03/29/2016 05:58 EDT | Updated 03/30/2016 09:59 EDT

All-Women Team Aims To Snorkel Northwest Passage

A Calgary woman's ad promises to bring women to where "no man has gone before."


A Calgary woman's ad isn't promising much pay for a dangerous expedition to the Arctic. And she's not exactly guaranteeing a safe return, either.

"Women wanted for hazardous journey, small wages, bitter cold, long months of complete sunlight, constant danger, safe return hopeful, honor and recognition in case of success," it read. It's signed by Susan R. Eaton.

Eaton is looking for female explorers bold enough to answer her call, its wording inspired by an advert Antarctic-explorer Sir Ernest Shackleton supposedly printed in The Times a century ago.

Those who respond to Eaton's posting will be going to where "no man has gone before" — her all-female team plans to snorkel the entirety of the Arctic Northwest Passage.

The Sedna Epic Expedition — named after the Inuit goddess of the sea — will draw attention to the effects of global warming in the Arctic.

Scientists will document the disappearing sea ice that makes their snorkeling trip possible, all while tagging Greenland sharks. There are also plans to bring ocean education programs to local Inuit communities.

In 2014, the team undertook a a test-run from Labrador to Greenland. Next up is a warm-up mission to Baffin Island in July before attempting a 100-day snorkel relay over the summers of 2017 and 2018.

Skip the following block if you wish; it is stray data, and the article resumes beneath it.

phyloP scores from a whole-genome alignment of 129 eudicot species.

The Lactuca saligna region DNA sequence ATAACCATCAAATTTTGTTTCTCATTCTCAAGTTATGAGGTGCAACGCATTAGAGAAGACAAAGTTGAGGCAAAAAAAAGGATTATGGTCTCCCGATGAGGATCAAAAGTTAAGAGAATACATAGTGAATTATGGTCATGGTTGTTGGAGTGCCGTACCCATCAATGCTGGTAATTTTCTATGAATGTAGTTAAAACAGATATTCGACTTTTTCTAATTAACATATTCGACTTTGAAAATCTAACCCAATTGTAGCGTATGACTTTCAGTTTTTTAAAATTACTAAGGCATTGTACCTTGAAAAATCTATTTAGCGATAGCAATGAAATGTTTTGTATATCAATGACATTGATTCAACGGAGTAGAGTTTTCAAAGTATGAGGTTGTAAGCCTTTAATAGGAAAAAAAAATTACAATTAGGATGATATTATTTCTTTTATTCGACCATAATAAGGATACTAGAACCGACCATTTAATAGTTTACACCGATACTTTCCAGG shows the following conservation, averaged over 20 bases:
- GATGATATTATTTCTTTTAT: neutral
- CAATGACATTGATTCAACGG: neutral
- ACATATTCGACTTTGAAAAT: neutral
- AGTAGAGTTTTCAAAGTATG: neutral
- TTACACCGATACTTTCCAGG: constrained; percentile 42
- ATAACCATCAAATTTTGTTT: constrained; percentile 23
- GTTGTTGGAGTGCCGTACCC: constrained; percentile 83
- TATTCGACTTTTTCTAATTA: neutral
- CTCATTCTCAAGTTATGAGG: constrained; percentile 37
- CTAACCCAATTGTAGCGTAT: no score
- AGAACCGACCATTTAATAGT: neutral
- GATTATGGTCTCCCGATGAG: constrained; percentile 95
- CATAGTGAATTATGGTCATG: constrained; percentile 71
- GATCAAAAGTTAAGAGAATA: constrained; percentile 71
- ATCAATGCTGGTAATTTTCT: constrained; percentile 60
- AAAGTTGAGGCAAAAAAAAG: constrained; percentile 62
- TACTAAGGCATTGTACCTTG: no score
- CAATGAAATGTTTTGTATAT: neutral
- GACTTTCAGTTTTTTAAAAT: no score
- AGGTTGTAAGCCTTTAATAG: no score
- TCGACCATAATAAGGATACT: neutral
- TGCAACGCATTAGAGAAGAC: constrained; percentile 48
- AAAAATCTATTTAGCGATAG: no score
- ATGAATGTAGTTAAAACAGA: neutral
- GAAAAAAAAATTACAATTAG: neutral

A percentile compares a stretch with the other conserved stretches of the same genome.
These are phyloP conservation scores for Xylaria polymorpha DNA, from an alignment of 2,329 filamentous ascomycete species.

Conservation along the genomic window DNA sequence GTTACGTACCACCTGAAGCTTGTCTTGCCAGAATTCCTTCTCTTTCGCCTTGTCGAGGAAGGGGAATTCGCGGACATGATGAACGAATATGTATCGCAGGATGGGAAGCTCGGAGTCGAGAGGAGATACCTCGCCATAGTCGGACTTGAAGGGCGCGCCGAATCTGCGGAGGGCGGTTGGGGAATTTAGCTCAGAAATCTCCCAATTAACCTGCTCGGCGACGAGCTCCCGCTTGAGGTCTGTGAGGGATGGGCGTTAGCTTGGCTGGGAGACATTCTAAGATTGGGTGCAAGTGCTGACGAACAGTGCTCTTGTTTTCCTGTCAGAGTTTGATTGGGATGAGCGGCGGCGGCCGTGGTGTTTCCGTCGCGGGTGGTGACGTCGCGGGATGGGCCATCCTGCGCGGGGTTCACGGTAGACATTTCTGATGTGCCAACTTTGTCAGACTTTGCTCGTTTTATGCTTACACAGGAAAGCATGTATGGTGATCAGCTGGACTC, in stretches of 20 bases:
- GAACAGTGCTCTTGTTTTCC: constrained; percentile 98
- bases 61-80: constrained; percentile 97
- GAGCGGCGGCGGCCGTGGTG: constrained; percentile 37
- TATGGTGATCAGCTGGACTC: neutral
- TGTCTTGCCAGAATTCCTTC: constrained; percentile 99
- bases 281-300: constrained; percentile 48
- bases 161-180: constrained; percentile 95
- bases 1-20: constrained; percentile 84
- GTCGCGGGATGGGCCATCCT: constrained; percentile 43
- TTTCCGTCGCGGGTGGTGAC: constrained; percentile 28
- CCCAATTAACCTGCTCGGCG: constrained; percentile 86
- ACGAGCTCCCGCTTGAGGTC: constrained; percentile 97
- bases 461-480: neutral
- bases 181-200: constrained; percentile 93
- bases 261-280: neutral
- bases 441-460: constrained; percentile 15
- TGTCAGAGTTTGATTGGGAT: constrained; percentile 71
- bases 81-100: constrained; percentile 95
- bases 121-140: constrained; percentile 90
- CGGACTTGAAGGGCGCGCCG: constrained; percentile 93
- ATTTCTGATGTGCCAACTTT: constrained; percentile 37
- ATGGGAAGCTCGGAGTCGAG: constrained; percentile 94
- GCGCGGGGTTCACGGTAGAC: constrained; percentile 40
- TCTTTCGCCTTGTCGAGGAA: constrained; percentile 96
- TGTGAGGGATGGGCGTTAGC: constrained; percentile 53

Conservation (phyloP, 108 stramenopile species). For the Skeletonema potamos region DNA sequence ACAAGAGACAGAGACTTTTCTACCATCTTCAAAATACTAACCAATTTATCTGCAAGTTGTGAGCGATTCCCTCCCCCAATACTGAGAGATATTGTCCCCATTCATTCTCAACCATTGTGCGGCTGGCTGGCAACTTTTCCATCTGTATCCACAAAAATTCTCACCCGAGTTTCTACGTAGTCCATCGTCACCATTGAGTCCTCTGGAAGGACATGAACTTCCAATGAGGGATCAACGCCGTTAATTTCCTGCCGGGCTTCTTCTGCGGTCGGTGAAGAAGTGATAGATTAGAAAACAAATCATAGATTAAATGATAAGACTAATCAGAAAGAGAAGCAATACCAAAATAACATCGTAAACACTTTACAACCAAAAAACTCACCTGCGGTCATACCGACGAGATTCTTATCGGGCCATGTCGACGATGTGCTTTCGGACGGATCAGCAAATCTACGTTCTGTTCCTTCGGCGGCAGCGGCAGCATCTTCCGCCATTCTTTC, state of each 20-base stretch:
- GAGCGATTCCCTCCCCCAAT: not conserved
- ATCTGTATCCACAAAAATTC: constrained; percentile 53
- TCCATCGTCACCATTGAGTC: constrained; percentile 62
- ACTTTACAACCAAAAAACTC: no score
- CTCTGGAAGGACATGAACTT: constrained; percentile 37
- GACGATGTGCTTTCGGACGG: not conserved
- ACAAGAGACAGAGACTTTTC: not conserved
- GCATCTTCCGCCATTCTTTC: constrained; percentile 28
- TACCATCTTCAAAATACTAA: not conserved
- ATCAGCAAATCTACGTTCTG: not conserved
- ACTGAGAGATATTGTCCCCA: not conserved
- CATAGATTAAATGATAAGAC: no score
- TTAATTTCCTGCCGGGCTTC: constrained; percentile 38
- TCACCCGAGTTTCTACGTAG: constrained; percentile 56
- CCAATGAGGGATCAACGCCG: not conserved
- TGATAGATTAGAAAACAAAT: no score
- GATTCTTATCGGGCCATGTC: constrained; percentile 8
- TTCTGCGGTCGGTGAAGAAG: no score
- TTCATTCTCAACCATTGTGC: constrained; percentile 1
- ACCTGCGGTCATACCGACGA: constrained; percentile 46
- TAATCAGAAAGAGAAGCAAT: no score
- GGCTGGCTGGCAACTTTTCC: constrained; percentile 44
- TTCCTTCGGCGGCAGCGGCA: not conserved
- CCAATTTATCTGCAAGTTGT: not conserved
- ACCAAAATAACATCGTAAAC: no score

sedna expedition map

The team will snorkel over 3,000 kilometres in frigid arctic water from Nunavut to the Northwest Territories. (Photo: Sedna Epic Expedition)

Unpredictable sea conditions, gale-force winds, sharks, walruses, and drifting pack ice will make the expedition a dangerous one, Eaton told CBC News.

Eaton is a conservationist, geologist, geophysicist, explorer and journalist. Her talented team is also chock full of renaissance women with 10 divers who hail from five different countries. Among them include ocean scientists, explorers, movie-makers, photographers, artists, educators and polar divers.

Last year, she was named as one of Canada's top explorers by Canadian Geographic. She was one of 18 women to make the list.

"We're not simply interested in a world's first — which would be a snorkel relay of the Northwest Passage — we want to work with the Inuit communities along the way, we want to leave a legacy of ocean education outreach," Eaton told Global News.

The women on the expedition hope to translate their findings into educational programs that will inspire women, youth and the aboriginal community to "think big" when it comes to tackling climate change, according to the expedition's website.

susan eaton

Susan Eaton navigates around pack ice in Labrador in 2014. (Photo: Susan Eaton/GoFundMe)

Eaton is currently fundraising to cover her costs for this summer's expedition.

"Just as in Sir Ernest Shackleton's day, polar exploration is not for the faint of heart," reads the explorer's GoFundMe page. It may not be for the faint of heart, but the Calgarian is certainly up for the challenge.

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